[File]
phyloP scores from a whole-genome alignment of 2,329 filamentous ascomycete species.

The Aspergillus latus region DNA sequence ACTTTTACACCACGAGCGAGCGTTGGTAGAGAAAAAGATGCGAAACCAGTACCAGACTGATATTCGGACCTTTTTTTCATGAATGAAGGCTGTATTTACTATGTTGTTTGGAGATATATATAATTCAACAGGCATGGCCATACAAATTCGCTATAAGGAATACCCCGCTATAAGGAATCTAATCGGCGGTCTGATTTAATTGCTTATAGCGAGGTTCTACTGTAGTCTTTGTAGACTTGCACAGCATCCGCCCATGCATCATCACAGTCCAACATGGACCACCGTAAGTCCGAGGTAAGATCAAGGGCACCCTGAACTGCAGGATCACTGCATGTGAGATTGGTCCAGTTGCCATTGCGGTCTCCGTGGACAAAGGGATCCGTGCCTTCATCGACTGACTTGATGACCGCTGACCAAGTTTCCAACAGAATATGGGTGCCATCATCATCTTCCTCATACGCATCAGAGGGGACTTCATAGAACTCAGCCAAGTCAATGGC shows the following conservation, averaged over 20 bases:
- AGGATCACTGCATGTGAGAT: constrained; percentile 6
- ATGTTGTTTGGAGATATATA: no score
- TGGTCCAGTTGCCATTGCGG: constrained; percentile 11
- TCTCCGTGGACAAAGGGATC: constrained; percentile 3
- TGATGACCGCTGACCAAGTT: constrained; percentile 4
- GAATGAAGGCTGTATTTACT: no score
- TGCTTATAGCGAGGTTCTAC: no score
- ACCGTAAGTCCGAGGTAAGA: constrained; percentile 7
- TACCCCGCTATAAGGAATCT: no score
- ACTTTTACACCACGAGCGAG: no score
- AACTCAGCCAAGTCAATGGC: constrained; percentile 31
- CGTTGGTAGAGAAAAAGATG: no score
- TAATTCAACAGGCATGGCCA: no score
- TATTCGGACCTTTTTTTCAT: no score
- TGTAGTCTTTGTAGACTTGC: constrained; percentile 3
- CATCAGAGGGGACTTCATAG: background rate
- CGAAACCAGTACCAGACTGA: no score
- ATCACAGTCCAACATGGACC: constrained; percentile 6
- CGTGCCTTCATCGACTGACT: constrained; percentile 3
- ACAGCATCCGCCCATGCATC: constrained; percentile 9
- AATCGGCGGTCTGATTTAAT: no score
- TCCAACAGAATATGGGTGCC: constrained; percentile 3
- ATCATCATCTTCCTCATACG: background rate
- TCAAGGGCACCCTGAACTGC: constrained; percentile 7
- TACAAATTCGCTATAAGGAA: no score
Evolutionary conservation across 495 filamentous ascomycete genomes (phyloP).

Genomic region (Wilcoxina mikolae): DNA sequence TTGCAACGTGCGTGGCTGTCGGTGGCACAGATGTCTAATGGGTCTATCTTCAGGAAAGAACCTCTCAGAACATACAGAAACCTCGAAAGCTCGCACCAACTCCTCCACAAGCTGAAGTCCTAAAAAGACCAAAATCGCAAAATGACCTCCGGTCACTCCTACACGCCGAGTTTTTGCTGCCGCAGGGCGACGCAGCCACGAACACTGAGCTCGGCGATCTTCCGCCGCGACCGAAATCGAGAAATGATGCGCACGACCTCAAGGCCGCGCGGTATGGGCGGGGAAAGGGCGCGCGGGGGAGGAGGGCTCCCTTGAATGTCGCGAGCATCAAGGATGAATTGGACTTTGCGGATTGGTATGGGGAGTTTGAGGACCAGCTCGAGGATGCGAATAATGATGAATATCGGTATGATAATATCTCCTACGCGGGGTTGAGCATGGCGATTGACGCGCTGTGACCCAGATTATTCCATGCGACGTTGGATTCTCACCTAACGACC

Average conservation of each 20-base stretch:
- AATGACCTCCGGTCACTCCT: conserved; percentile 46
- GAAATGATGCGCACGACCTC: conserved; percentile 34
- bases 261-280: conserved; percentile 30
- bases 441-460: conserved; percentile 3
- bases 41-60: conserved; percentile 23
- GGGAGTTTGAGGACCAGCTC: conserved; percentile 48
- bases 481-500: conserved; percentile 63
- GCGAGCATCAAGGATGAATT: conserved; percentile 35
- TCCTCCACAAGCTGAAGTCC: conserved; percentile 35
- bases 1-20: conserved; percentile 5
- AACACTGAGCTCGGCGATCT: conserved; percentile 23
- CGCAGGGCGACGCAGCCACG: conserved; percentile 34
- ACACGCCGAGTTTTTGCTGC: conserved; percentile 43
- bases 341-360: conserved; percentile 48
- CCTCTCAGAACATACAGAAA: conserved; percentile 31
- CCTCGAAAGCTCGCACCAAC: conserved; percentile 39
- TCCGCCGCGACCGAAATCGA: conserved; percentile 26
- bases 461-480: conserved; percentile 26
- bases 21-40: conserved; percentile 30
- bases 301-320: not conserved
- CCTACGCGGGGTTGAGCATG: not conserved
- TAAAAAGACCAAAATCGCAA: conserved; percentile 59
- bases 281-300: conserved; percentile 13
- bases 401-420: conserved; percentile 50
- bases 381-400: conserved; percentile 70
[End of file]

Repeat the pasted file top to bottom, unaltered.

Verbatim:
phyloP scores from a whole-genome alignment of 2,329 filamentous ascomycete species.

The Aspergillus latus region DNA sequence ACTTTTACACCACGAGCGAGCGTTGGTAGAGAAAAAGATGCGAAACCAGTACCAGACTGATATTCGGACCTTTTTTTCATGAATGAAGGCTGTATTTACTATGTTGTTTGGAGATATATATAATTCAACAGGCATGGCCATACAAATTCGCTATAAGGAATACCCCGCTATAAGGAATCTAATCGGCGGTCTGATTTAATTGCTTATAGCGAGGTTCTACTGTAGTCTTTGTAGACTTGCACAGCATCCGCCCATGCATCATCACAGTCCAACATGGACCACCGTAAGTCCGAGGTAAGATCAAGGGCACCCTGAACTGCAGGATCACTGCATGTGAGATTGGTCCAGTTGCCATTGCGGTCTCCGTGGACAAAGGGATCCGTGCCTTCATCGACTGACTTGATGACCGCTGACCAAGTTTCCAACAGAATATGGGTGCCATCATCATCTTCCTCATACGCATCAGAGGGGACTTCATAGAACTCAGCCAAGTCAATGGC shows the following conservation, averaged over 20 bases:
- AGGATCACTGCATGTGAGAT: constrained; percentile 6
- ATGTTGTTTGGAGATATATA: no score
- TGGTCCAGTTGCCATTGCGG: constrained; percentile 11
- TCTCCGTGGACAAAGGGATC: constrained; percentile 3
- TGATGACCGCTGACCAAGTT: constrained; percentile 4
- GAATGAAGGCTGTATTTACT: no score
- TGCTTATAGCGAGGTTCTAC: no score
- ACCGTAAGTCCGAGGTAAGA: constrained; percentile 7
- TACCCCGCTATAAGGAATCT: no score
- ACTTTTACACCACGAGCGAG: no score
- AACTCAGCCAAGTCAATGGC: constrained; percentile 31
- CGTTGGTAGAGAAAAAGATG: no score
- TAATTCAACAGGCATGGCCA: no score
- TATTCGGACCTTTTTTTCAT: no score
- TGTAGTCTTTGTAGACTTGC: constrained; percentile 3
- CATCAGAGGGGACTTCATAG: background rate
- CGAAACCAGTACCAGACTGA: no score
- ATCACAGTCCAACATGGACC: constrained; percentile 6
- CGTGCCTTCATCGACTGACT: constrained; percentile 3
- ACAGCATCCGCCCATGCATC: constrained; percentile 9
- AATCGGCGGTCTGATTTAAT: no score
- TCCAACAGAATATGGGTGCC: constrained; percentile 3
- ATCATCATCTTCCTCATACG: background rate
- TCAAGGGCACCCTGAACTGC: constrained; percentile 7
- TACAAATTCGCTATAAGGAA: no score
Evolutionary conservation across 495 filamentous ascomycete genomes (phyloP).

Genomic region (Wilcoxina mikolae): DNA sequence TTGCAACGTGCGTGGCTGTCGGTGGCACAGATGTCTAATGGGTCTATCTTCAGGAAAGAACCTCTCAGAACATACAGAAACCTCGAAAGCTCGCACCAACTCCTCCACAAGCTGAAGTCCTAAAAAGACCAAAATCGCAAAATGACCTCCGGTCACTCCTACACGCCGAGTTTTTGCTGCCGCAGGGCGACGCAGCCACGAACACTGAGCTCGGCGATCTTCCGCCGCGACCGAAATCGAGAAATGATGCGCACGACCTCAAGGCCGCGCGGTATGGGCGGGGAAAGGGCGCGCGGGGGAGGAGGGCTCCCTTGAATGTCGCGAGCATCAAGGATGAATTGGACTTTGCGGATTGGTATGGGGAGTTTGAGGACCAGCTCGAGGATGCGAATAATGATGAATATCGGTATGATAATATCTCCTACGCGGGGTTGAGCATGGCGATTGACGCGCTGTGACCCAGATTATTCCATGCGACGTTGGATTCTCACCTAACGACC

Average conservation of each 20-base stretch:
- AATGACCTCCGGTCACTCCT: conserved; percentile 46
- GAAATGATGCGCACGACCTC: conserved; percentile 34
- bases 261-280: conserved; percentile 30
- bases 441-460: conserved; percentile 3
- bases 41-60: conserved; percentile 23
- GGGAGTTTGAGGACCAGCTC: conserved; percentile 48
- bases 481-500: conserved; percentile 63
- GCGAGCATCAAGGATGAATT: conserved; percentile 35
- TCCTCCACAAGCTGAAGTCC: conserved; percentile 35
- bases 1-20: conserved; percentile 5
- AACACTGAGCTCGGCGATCT: conserved; percentile 23
- CGCAGGGCGACGCAGCCACG: conserved; percentile 34
- ACACGCCGAGTTTTTGCTGC: conserved; percentile 43
- bases 341-360: conserved; percentile 48
- CCTCTCAGAACATACAGAAA: conserved; percentile 31
- CCTCGAAAGCTCGCACCAAC: conserved; percentile 39
- TCCGCCGCGACCGAAATCGA: conserved; percentile 26
- bases 461-480: conserved; percentile 26
- bases 21-40: conserved; percentile 30
- bases 301-320: not conserved
- CCTACGCGGGGTTGAGCATG: not conserved
- TAAAAAGACCAAAATCGCAA: conserved; percentile 59
- bases 281-300: conserved; percentile 13
- bases 401-420: conserved; percentile 50
- bases 381-400: conserved; percentile 70